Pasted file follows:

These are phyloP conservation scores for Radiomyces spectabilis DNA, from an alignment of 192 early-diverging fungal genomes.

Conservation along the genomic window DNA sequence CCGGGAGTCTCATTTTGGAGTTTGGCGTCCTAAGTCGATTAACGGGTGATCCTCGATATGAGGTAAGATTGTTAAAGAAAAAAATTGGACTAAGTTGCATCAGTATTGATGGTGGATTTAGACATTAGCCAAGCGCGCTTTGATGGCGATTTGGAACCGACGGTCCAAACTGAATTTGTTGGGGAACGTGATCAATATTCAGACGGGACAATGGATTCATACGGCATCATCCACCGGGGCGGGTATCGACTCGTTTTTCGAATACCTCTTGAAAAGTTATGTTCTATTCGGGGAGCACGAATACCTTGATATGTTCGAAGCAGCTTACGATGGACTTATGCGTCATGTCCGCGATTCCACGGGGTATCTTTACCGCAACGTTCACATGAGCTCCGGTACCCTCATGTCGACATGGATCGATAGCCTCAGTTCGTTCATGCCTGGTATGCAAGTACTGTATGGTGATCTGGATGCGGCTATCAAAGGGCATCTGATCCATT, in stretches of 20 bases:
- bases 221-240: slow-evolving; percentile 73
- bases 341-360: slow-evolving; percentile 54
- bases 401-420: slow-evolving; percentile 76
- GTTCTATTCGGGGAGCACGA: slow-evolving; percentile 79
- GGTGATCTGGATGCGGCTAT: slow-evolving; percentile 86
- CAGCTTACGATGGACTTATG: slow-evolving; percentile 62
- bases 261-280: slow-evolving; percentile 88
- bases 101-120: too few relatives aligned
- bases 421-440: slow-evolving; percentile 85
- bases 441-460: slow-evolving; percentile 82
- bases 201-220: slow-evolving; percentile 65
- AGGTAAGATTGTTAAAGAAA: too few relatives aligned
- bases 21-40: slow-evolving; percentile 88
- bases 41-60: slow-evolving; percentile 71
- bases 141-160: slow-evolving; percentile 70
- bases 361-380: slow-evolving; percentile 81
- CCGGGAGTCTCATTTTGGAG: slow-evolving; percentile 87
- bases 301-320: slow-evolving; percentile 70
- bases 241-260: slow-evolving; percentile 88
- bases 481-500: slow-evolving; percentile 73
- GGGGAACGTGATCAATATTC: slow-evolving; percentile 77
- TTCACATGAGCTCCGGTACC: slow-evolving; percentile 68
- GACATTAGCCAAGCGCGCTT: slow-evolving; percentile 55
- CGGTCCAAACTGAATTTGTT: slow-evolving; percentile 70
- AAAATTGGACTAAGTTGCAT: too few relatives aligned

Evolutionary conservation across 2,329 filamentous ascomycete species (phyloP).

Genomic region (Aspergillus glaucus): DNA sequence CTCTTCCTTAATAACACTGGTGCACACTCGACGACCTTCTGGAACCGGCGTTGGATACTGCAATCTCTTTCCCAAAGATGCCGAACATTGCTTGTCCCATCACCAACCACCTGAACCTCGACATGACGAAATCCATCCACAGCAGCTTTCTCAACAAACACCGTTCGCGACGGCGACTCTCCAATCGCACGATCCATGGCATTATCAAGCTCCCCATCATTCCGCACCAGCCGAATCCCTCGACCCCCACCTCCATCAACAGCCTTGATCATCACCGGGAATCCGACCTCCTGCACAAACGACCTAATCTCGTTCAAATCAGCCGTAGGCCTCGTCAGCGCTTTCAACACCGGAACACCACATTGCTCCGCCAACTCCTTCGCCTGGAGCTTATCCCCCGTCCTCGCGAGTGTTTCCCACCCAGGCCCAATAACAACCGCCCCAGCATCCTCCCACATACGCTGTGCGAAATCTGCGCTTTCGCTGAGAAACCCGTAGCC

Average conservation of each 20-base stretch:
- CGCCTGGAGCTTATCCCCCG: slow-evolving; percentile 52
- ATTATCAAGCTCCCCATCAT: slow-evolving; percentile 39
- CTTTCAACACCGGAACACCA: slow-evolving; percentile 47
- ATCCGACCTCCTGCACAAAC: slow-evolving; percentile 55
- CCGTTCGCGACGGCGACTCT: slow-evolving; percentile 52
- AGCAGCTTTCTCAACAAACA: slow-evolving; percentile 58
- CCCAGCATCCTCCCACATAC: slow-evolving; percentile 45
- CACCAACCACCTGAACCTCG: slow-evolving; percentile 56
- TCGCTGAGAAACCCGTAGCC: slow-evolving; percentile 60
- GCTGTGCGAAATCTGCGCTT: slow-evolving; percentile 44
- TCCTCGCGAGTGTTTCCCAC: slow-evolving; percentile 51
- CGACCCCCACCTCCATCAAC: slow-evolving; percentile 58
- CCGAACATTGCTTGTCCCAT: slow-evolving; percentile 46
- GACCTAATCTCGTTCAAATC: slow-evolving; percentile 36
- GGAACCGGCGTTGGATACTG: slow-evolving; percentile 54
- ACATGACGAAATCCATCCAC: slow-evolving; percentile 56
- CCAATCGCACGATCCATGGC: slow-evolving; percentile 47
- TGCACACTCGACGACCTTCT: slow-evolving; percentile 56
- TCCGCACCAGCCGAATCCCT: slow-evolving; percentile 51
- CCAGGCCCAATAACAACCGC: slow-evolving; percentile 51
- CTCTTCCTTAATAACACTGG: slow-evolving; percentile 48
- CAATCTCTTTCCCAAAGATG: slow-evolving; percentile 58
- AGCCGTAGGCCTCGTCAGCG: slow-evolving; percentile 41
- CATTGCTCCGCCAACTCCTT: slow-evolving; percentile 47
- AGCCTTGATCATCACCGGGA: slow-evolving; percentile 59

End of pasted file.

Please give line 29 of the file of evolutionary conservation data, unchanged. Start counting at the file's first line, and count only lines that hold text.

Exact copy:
Genomic region (Aspergillus glaucus): DNA sequence CTCTTCCTTAATAACACTGGTGCACACTCGACGACCTTCTGGAACCGGCGTTGGATACTGCAATCTCTTTCCCAAAGATGCCGAACATTGCTTGTCCCATCACCAACCACCTGAACCTCGACATGACGAAATCCATCCACAGCAGCTTTCTCAACAAACACCGTTCGCGACGGCGACTCTCCAATCGCACGATCCATGGCATTATCAAGCTCCCCATCATTCCGCACCAGCCGAATCCCTCGACCCCCACCTCCATCAACAGCCTTGATCATCACCGGGAATCCGACCTCCTGCACAAACGACCTAATCTCGTTCAAATCAGCCGTAGGCCTCGTCAGCGCTTTCAACACCGGAACACCACATTGCTCCGCCAACTCCTTCGCCTGGAGCTTATCCCCCGTCCTCGCGAGTGTTTCCCACCCAGGCCCAATAACAACCGCCCCAGCATCCTCCCACATACGCTGTGCGAAATCTGCGCTTTCGCTGAGAAACCCGTAGCC